Online Demo - Automatic step-by-step equation solver and visualizer like a teacher would explain.

Many people think that equations and algebra are obscure and use some esoteric languages. **Truth is that equations are actually relatively simple concepts**; knowing the base rules of the game and a bit of practice, you can learn to manipulate and solve them in a snap.

**Linear equation are the simplest form of equation you may deal with**; it restrict the problem to a unique unknown variable (usually called ‘x’) and no exponent e.g.:

x − 30 = 15

We all have solve this kind of equation every day even without even notifying it. Let’s say I am currently getting a training, I just know it’s been 30 minutes I am running and the coach told us that we still remain 15 minutes running. How much are we gonna run in total? This problem can be written as the following:

?TotalTime? − TimeAlreadyRun = TimeLeftx − 30 = 15

The result may already be solved, but let’s play the equation game:

TotalTime= TimeAlreadyRun + TimeLeft = 30 + 15 = 45Minutes

We know for sure we are gonna made a total 45 minutes run (except if the coach is playing on us). Now let’s have a peek to the rules of the game, you’ll see: there is quite few (even with the most complex problems)!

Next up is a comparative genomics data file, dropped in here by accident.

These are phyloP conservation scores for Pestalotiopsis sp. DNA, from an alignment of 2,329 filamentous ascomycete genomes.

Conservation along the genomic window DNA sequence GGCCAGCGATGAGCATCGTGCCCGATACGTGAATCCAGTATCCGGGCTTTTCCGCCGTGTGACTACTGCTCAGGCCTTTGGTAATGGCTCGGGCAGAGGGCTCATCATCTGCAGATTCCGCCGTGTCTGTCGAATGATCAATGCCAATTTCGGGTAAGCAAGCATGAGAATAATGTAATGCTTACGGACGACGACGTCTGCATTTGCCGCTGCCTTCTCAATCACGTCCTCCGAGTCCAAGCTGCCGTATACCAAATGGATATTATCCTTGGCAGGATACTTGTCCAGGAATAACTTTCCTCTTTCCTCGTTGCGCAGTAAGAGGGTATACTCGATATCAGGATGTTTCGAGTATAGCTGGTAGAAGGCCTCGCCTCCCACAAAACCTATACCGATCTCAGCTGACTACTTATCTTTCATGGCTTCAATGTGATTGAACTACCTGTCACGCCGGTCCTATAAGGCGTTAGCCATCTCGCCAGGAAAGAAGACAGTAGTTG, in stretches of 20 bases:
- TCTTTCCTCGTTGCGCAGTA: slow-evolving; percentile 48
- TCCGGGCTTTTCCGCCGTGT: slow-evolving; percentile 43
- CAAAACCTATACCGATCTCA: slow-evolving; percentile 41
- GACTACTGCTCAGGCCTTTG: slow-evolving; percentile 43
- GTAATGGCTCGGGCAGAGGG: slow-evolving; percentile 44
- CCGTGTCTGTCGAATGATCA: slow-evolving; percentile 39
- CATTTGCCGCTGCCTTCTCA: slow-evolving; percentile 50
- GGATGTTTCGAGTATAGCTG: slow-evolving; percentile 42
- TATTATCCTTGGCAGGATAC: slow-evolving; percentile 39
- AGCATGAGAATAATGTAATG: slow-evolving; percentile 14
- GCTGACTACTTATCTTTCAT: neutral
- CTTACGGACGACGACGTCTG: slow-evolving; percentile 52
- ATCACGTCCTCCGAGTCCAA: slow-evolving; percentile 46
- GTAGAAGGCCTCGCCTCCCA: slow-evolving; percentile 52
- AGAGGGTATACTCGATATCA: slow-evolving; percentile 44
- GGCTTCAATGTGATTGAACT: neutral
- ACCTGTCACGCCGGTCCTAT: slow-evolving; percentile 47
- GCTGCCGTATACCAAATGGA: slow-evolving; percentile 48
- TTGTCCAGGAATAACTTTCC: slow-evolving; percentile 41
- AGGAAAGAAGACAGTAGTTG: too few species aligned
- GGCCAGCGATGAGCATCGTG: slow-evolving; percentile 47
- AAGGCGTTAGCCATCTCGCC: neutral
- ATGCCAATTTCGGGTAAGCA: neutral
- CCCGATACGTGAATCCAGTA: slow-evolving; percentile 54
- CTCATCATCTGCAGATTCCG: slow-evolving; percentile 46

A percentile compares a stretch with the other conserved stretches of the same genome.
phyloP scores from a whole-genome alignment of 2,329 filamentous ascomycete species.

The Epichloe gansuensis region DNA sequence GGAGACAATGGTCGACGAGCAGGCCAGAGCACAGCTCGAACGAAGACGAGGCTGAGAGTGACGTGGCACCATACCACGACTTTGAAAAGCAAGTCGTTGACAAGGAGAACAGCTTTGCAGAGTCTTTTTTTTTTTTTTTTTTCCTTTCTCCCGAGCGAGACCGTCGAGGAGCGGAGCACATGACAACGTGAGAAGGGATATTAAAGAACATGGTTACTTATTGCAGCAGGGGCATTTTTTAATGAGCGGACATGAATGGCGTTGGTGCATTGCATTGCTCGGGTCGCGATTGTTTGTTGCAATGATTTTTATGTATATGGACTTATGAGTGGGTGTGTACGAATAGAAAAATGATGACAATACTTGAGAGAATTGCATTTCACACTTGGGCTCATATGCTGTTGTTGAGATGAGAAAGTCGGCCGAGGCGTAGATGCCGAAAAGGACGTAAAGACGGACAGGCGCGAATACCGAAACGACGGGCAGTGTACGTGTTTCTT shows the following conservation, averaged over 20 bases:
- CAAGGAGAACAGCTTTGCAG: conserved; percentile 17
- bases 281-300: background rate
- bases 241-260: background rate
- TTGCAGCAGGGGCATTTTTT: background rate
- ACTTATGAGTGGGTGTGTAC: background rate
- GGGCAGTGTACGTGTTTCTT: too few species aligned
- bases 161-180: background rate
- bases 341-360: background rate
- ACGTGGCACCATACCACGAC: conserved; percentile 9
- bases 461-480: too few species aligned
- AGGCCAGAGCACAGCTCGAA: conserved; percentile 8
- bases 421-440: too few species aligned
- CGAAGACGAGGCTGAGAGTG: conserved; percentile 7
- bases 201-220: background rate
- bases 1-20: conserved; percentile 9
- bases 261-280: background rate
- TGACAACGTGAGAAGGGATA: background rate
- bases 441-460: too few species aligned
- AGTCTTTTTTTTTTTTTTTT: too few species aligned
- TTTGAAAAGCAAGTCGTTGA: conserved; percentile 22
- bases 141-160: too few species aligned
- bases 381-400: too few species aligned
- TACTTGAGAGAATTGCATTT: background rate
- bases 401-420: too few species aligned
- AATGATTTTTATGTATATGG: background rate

**An equation is like a statement saying "this equals that”**. The previous equation, x - 30 = 15 asks: **what x will make makes this equation true?**

The goal is thus to find that x; in the algebraic world, meaning to end up with:

**x = something without x.**

Next part present you the unique rule and useful tools dedicated to reach this goal. Keep in mind that **solving an equation is just like solving a puzzle**: there are things we can do and some others that are forbidden.

There is only two rules to satisfy:

**Whatever you do to one side of the equation, you must do to the other side.**

**You are forbidden to divide anything by 0.**

Get there for the list of tools:

https://wiki.hurna.io/mathematics/index.html#rules

You should always check that your “solution” is really a solution, there is nothing more easy: Replace ‘x’ by the solution value within the equation and verify that the equality is true.

Be careful to check that your solution never divide by 0!

In the previous example we found x = 45. If we place it within the equation, we get: 45 − 30 = 15

**Which is true: the solution has been verified.**

It’s not the optimal way, but the always winning robot always reach the goal using this method! Here is how he proceeds:

Does the equation have fractions?

Yes → Multiply every term (on both sides) by the denominator.

Does the equation involve parenthesis?

Yes → Expand the equation using the tools.

On either side, does it have like terms?

Yes → Combine like terms. (Don’t forget the sign in front of each term!)

Does it have variables on both sides of the equation?